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Concentration of CO2 in the Atmosphere

100% Renewably Powered

Burlington Flats, New York

By George Harvey

Built in 1817, Rob Head’s home has been in his wife’s family since 1830. It is a typical farm house of its period in many ways. At 4200 square feet, it may be big by modern standards, but not by those of its own times.

 Rob Head’s family home in Burlington Flats, NY is powered by 100% renewable energy.

Rob Head’s family home in Burlington Flats, NY is powered by 100% renewable energy.

When Head took his turn caring for it, it was uninsulated and had leaky windows. Its boiler used 3,000 gallons of oil per year, providing hot water for radiators throughout the house. Its electrical system was hardly new. Head had a lot of work to do, and, as an electrical engineering technician, he knew pretty much what he wanted to do.

He also had a fair amount of experience working with renewable electrical systems. He and other members of his family shared a summer camp, and they worked together to install an off-grid solar photovoltaic (PV) system to operate lighting and a pump for the well. The PV system has been functioning ever since, over twenty-seven years.

Insulation was put into the old farm house, consisting of blown cellulose and spray foam, depending on location. The windows were replaced, and air sealing was done. The effect was a reduction of nearly 50% in the amount of oil used. Improvements did not stop there, however. The entire electric system was revamped, and Head began planning to move to solar power and heat. Along the way, the home was divided so he and his wife could live in one part of it, while in-laws lived in a separate unit. The heating and electrical systems, however, would not be separated, so the improvements to renewable sources for the house would provide for both units.

Several years ago, as the price of oil was spiking, he decided to install a wood gasification heating plant. In some parts of the house, radiant heat was installed in the floors, though radiators were retained elsewhere. The system required thermal storage, and so he put in a large tank, 2000 gallons, to hold water for household heating. With the system installed, the house used nine cords of wood, instead of the oil it had once burned. The wood comes from the old farm’s own woodlot.

 The PV solar tracking system sits above the solar thermal evacuated tube arrays. Courtesy photos.

The PV solar tracking system sits above the solar thermal evacuated tube arrays. Courtesy photos.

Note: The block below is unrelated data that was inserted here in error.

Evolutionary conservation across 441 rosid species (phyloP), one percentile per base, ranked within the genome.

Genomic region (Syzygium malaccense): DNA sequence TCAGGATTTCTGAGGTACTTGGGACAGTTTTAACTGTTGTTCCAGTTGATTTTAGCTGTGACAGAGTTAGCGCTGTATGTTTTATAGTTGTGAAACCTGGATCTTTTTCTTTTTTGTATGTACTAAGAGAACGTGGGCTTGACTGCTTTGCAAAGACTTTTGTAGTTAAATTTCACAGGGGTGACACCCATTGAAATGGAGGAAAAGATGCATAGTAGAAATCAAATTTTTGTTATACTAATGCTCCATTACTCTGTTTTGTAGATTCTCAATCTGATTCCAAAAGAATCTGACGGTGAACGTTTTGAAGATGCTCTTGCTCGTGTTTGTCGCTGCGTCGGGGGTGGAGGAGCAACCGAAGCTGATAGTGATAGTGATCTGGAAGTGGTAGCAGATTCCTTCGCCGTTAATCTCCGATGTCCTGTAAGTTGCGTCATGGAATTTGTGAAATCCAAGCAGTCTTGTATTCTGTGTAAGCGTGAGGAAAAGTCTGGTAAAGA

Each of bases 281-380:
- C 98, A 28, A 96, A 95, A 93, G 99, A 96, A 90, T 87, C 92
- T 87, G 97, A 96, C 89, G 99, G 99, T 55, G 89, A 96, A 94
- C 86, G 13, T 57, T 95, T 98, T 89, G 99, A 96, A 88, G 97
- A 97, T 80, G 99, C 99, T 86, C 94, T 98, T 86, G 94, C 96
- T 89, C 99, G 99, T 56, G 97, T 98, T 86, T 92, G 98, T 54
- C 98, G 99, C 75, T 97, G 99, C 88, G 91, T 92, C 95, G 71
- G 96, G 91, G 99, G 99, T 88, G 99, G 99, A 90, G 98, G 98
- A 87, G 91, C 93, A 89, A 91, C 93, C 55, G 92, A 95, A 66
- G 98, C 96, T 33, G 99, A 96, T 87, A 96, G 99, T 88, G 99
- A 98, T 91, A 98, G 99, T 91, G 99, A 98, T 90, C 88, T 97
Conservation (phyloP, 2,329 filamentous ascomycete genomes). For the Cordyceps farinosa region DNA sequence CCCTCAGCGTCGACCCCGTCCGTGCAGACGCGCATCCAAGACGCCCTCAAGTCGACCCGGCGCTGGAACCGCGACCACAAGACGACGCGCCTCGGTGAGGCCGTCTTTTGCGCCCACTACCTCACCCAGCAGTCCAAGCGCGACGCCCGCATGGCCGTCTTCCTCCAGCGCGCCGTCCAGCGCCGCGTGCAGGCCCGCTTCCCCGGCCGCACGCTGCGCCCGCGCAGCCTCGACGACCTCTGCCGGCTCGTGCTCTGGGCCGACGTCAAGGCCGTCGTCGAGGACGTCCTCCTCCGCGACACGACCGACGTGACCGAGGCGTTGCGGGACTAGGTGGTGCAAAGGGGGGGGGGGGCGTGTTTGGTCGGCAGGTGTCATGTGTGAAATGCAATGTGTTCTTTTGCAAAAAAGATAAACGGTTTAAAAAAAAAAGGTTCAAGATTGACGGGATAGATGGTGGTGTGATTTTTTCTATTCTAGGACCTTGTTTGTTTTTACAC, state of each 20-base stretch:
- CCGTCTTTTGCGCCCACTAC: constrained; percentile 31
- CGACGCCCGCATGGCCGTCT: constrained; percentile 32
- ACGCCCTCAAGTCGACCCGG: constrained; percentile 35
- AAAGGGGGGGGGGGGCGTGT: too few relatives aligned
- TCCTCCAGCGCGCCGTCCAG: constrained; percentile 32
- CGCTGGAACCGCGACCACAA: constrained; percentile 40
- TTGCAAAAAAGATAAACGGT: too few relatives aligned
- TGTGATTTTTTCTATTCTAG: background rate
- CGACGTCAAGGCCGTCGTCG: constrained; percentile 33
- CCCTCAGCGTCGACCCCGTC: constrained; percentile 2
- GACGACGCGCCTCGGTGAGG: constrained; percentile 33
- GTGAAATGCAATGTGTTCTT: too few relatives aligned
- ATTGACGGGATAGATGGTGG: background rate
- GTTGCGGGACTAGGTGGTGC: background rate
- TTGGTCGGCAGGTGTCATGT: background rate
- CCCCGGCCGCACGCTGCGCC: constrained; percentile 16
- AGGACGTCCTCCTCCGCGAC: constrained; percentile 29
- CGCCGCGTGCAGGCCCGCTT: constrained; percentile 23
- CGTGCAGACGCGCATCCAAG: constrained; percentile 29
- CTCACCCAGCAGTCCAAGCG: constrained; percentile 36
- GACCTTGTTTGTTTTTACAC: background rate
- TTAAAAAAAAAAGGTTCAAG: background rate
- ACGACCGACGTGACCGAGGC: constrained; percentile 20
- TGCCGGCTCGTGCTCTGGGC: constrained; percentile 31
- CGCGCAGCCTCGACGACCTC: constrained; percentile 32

Knowing about the potential for solar power, Head next designed and built an array of six hundred evacuated tubes to heat the heating water tank. The solar thermal system is the main source of heat now, and the wood gasification system is only used when the temperature is very low or during a period of low sunshine. The solar thermal system cut wood consumption by 50%.

Head and his family like to swim, and they have a swimming pool to use. The solar thermal heat, which provides for the house in the winter, also heats the pool, making it warm in the summer and extending the swimming season. Solar power may be free, but it is not wasted.

One thing Head really wanted, for many years, was to provide all his electricity from solar PVs. When he began thinking about this, the price of solar PVs was still much higher than it is today. As the price of solar systems declined, he began looking for a company that could put in the system he wanted. He was very particular about knowing that company that did the work was absolutely the right one and the quality of the work would be up to his standards.

He found what he wanted with Revolution Solar in Milford, New York. Together, they planned the system Head wanted. It would have a capacity of twenty kW, provided by 72 solar panels on three trackers. AllEarth Renewables, of Williston, Vermont, provided the trackers.

The system is grid-tied, but requires very little electricity from the grid. What it does need is offset by the extra power the system feeds into the grid, through net-metering.

The Head homestead now produces, on balance, all of its own heat and electricity. It is a very neat example of a deep-energy retrofit in a building that is very nearly two hundred years old.

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